claiming a constructive discharge on the grounds of religious discrimination. Lynam also applied for unemployment benefits on January 5, 1991, which were awarded on March 4, 1991.
Jackson & Coker did not initially contest the application for unemployment benefits. However, after the benefits were awarded, and after Lynam had filed his claim with the PHRC, Jackson & Coker appealed Lynam's award of unemployment benefits. The Company also made a demand on the Lynams that they repay the promissory note pursuant to its terms, i.e., with 12% interest, shortly after a PHRC fact-finding conference. See Tr. of 2/2/1993 at 6-8. This demand was followed in August 1991 by the institution of the first of the instant actions, Jackson and Coker, Inc. v. A.J. Lynam and Connie M. Lynam, Civ. A. No. 91-5127, 840 F. Supp. 1040 seeking repayment of the note. Lynam, in turn, counterclaimed, alleging malicious prosecution, fraud, defamation, and breach of contract.
Jackson & Coker's actions led Ms. Hayes to believe she could become a potential witness as to any retaliation claim by Lynam against Jackson & Coker, and, therefore, she withdrew from the representation of Lynam. Lynam then retained a new lawyer, and through his new counsel, he amended the complaint with the PHRC to include a retaliation claim. After receiving a Notice of Right to Sue, see Pl.'s ex. 47, Lynam instituted the second instant action, A.J. Lynam and Connie M. Lynam v. Jackson and Coker, Inc., Civ. A. No. 92-2311, 812 F. Supp. 54 in April of 1992, claiming religious discrimination and retaliation for the filing of a complaint with the PHRC and the EEOC. The cases were consolidated and tried jointly to the same jury.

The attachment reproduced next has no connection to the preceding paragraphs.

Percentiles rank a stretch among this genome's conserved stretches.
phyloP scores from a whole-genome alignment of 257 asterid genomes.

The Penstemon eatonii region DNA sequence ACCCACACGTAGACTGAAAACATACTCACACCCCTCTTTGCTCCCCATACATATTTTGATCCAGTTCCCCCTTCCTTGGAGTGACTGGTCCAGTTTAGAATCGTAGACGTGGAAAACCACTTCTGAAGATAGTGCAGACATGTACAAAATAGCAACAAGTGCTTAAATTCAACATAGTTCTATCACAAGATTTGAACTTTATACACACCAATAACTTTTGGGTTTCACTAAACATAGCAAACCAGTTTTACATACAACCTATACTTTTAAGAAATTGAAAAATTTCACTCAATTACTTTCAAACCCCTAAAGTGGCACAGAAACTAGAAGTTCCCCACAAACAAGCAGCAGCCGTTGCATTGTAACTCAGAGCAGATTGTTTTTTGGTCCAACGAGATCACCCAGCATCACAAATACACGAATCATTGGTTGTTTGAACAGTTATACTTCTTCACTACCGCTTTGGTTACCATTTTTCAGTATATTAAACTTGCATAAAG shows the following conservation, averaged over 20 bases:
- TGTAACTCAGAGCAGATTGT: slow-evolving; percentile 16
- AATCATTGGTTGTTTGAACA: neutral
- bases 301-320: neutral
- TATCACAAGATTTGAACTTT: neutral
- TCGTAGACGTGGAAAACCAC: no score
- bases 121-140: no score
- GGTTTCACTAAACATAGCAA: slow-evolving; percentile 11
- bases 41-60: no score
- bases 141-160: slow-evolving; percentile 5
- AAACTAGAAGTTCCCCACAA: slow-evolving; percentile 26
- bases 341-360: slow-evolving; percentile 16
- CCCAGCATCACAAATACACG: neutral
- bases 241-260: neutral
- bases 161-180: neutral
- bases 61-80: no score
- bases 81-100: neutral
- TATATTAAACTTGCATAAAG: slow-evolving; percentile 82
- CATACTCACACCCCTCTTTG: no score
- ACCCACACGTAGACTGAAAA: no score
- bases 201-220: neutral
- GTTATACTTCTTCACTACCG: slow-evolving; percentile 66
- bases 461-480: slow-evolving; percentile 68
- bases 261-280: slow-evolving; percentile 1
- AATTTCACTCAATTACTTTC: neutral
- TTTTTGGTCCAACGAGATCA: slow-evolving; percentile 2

After five days of conflicting testimony, the jury was asked to determine, upon written interrogatories, see Fed. R. Civ. P. 49(b), Lynam's claims for discrimination and retaliation,
Jackson & Coker's claim on the promissory note, and Lynam's counterclaim for breach of contract, i.e., Jackson & Coker's failure to continue paying the mortgage on the Pennsylvania home.
The jury returned a verdict in Jackson & Coker's favor on the discrimination claim, but found that the Company had retaliated against Lynam for his filing of a claim with the PHRC, awarding Lynam $ 62,440 in damages for monetary losses and nothing for emotional distress. In regards to the contract claims, the jury found that Jackson & Coker's obligation to pay the Lynams' mortgage ended when Lynam left the employment of the Company, that the Lynams had not failed to act reasonably in attempting to sell their Georgia home, that Lynam's obligation to repay the promissory note was not due upon ending his employment with Jackson & Coker, and that the terms of the note did not include interest.